Do you trust the government? In a recent poll of the Hudson Valley campus, 85% said “No,” and 15% said “Yes.”
Government trust is currently low in the United States. According to national polls, few people trust the government. 26% of citizens trust the government according to the Pew Research Center, 24% according to Rasmussen Reports, and 19% according to Gallup.
Professor Todd Wysocki stated that trust is very important.
“Trust is the most important part of any relationship,” said Wysocki.
While it is normally applied to personal relationships, this concept can also be applied to the relationship between citizen and government. Wysocki noted that trust is built up slowly. It erodes in the same way and a lack of trust between the public and the government will likely take a while to overcome.
In this year alone we have seen the scandals involving the NSA and IRS. The National Security Agency is collecting mass data on the public. The Internal Revenue Service has abused its power and targeted groups based on political ideology. These types of stories continue to take a toll on the level of public trust.
However, the mistrust of government is nothing new.
A critical point in history that trust the erosion of trust was in the late 60s and early 70s when the Vietnam War was followed by the Watergate scandal.
According to Professor Robert Whitaker, these events made Americans reconsider their faith in government.
Scandals are regular and political dialogue is too often misleading. This causes many to become alienated and apathetic to the political process which weakens the electorate’s ability to proactively improve the situation.
As America debates on whether or not to launch a military strike on Syria, we remember the legacy of mistrust caused by the Iraq War. Reps. Paul Tonko and Chris Gibson, who both represent local districts, have spoken critically about military intervention. Polls continue to show that the majority of Americans are opposed to war with Syria.
Do we trust the government to play a bigger role in health care? If the government is untrustworthy, then is our right to own a gun even more important? Should the government be decreased in size through budget cuts because it can’t be trusted and should be minimized? Nearly every current policy debate carries the theme of how much we trust the government. Policy makers and the people who elect them must continuously look at such questions.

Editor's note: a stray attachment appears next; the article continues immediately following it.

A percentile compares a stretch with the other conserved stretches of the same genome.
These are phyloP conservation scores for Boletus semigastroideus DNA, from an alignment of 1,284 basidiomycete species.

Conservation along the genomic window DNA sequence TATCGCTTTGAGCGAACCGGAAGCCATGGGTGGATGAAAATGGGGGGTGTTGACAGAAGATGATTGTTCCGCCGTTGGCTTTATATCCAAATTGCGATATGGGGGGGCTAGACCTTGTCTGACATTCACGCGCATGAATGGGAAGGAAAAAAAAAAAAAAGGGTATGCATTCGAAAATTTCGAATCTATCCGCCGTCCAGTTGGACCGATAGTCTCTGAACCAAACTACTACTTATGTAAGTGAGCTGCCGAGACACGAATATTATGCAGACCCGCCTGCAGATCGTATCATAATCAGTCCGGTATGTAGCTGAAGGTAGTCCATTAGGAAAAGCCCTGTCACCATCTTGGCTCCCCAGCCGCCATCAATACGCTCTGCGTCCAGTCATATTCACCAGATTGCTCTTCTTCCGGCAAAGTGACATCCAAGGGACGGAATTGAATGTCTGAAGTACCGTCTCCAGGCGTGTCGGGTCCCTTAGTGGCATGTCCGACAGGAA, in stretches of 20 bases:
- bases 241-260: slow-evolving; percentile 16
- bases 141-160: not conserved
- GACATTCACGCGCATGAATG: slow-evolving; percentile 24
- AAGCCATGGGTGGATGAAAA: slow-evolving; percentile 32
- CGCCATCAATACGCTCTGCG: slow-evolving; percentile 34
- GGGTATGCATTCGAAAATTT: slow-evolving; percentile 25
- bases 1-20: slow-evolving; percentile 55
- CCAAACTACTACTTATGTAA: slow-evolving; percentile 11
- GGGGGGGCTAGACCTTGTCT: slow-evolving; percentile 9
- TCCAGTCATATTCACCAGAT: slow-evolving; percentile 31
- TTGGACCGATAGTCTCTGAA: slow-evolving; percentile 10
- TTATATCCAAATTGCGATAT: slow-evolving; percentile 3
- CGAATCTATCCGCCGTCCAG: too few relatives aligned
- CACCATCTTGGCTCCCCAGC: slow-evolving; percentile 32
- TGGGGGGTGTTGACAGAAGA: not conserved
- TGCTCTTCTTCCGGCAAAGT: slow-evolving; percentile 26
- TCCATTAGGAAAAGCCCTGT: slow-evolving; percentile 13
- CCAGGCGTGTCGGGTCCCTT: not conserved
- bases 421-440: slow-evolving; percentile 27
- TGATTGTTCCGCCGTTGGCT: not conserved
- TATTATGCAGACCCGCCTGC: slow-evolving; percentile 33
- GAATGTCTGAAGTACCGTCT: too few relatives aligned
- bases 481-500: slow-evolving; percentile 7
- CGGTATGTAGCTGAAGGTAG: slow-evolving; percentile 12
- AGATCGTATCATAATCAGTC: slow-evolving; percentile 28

Low levels of confidence in government can debilitate our democracy, but a certain level of skepticism is healthy. There has always been an element of mistrust toward government in American history. It is a fundamental aspect of our national ideology and stems from our founding by revolution. Positive results of such a mindset are checks on power built into the system. Dissatisfaction with government can fuel action and improvement.
There have been many people in America who have acted on this popular sentiment. Politically progressive movements such as Occupy, the Young Americans for Liberty, and the Tea Party, are fueled by societal discontent. Grassroots action is positive for improving the functioning of government.
A better political culture with higher levels of activity could empower individuals and communities and make us less vulnerable if our government truly is not worthy of trust.
Eventually, if the younger generation is successful, a better relationship between citizen and government may be established.
Author: Pat Gareau